"I used to hate Methodists," said Miss Cornelia calmly, when her husband expressed surprise over her going, "but I don't hate them now. There is no sense in hating Methodists when there is a Kaiser or a Hindenburg in the world."
So Miss Cornelia went. Norman Douglas and his wife went too. And Whiskers-on-the-moon strutted16 up the aisle17 to a front pew, as if he fully11 realized what a distinction he conferred upon the building. People were somewhat surprised that he should be there, since he usually avoided all assemblages connected in any way with the war. But Mr. Meredith had said that he hoped his session would be well represented, and Mr. Pryor had evidently taken the request to heart. He wore his best black suit and white tie, his thick, tight, iron-grey curls were neatly18 arranged, and his broad, red round face looked, as Susan most uncharitably thought, more "sanctimonious19" than ever.
"The minute I saw that man coming into the Church, looking like that, I felt that mischief20 was brewing21, Mrs. Dr. dear," she said afterwards. "What form it would take I could not tell, but I knew from face of him that he had come there for no good."
The prayer-meeting opened conventionally and continued quietly. Mr. Meredith spoke22 first with his usual eloquence23 and feeling. Mr. Arnold followed with an address which even Miss Cornelia had to confess was irreproachable24 in taste and subject-matter.
And then Mr. Arnold asked Mr. Pryor to lead in prayer.
Miss Cornelia had always averred25 that Mr. Arnold had no gumption26. Miss Cornelia was not apt to err3 on the side of charity in her judgment27 of Methodist ministers, but in this case she did not greatly overshoot the mark. The Rev28. Mr. Arnold certainly did not have much of that desirable, indefinable quality known as gumption, or he would never have asked Whiskers-on-the-moon to lead in prayer at a khaki prayer-meeting. He thought he was returning the compliment to Mr. Meredith, who, at the conclusion of his address, had asked a Methodist deacon to lead.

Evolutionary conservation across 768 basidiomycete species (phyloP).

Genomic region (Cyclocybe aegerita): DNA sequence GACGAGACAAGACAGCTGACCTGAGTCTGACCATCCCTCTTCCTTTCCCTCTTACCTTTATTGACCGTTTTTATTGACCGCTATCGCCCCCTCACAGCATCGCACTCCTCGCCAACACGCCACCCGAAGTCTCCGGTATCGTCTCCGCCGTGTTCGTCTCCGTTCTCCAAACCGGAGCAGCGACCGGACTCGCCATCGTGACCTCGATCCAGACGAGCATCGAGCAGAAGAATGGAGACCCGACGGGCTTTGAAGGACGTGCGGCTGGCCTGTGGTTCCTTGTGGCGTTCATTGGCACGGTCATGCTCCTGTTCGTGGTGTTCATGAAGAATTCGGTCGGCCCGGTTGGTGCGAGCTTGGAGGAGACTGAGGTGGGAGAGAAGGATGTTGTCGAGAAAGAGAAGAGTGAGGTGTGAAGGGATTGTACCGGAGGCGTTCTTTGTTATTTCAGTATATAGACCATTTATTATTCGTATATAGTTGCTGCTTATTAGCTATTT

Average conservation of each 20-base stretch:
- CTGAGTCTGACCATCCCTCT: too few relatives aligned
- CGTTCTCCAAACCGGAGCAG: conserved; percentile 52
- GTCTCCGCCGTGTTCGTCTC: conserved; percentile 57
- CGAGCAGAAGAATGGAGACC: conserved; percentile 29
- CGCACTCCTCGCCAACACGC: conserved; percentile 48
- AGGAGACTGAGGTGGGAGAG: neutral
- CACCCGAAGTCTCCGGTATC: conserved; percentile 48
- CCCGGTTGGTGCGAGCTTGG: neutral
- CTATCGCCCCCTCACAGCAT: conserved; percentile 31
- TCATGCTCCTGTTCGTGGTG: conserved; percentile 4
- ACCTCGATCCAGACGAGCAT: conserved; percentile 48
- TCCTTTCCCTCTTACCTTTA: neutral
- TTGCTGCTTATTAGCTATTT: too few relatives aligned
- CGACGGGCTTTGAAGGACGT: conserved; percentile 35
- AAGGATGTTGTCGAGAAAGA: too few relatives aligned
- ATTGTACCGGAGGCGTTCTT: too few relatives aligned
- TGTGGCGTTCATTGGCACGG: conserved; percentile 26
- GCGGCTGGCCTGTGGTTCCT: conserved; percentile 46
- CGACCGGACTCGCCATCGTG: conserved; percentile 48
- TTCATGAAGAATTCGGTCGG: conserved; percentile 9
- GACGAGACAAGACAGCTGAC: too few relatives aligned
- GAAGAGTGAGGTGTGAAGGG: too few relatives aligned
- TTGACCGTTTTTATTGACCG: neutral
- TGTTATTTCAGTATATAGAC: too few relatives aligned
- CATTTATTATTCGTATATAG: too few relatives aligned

Some people expected Mr. Pryor to refuse grumpily—and that would have made enough scandal. But Mr. Pryor bounded briskly to his feet, unctuously29 said, "Let us pray," and forthwith prayed. In a sonorous31 voice which penetrated32 to every corner of the crowded building Mr. Pryor poured forth30 a flood of fluent words, and was well on in his prayer before his dazed and horrified33 audience awakened34 to the fact that they were listening to a pacifist appeal of the rankest sort. Mr. Pryor had at least the courage of his convictions; or perhaps, as people afterwards said, he thought he was safe in a church and that it was an excellent chance to air certain opinions he dared not voice elsewhere, for fear of being mobbed. He prayed that the unholy war might cease—that the deluded35 armies b............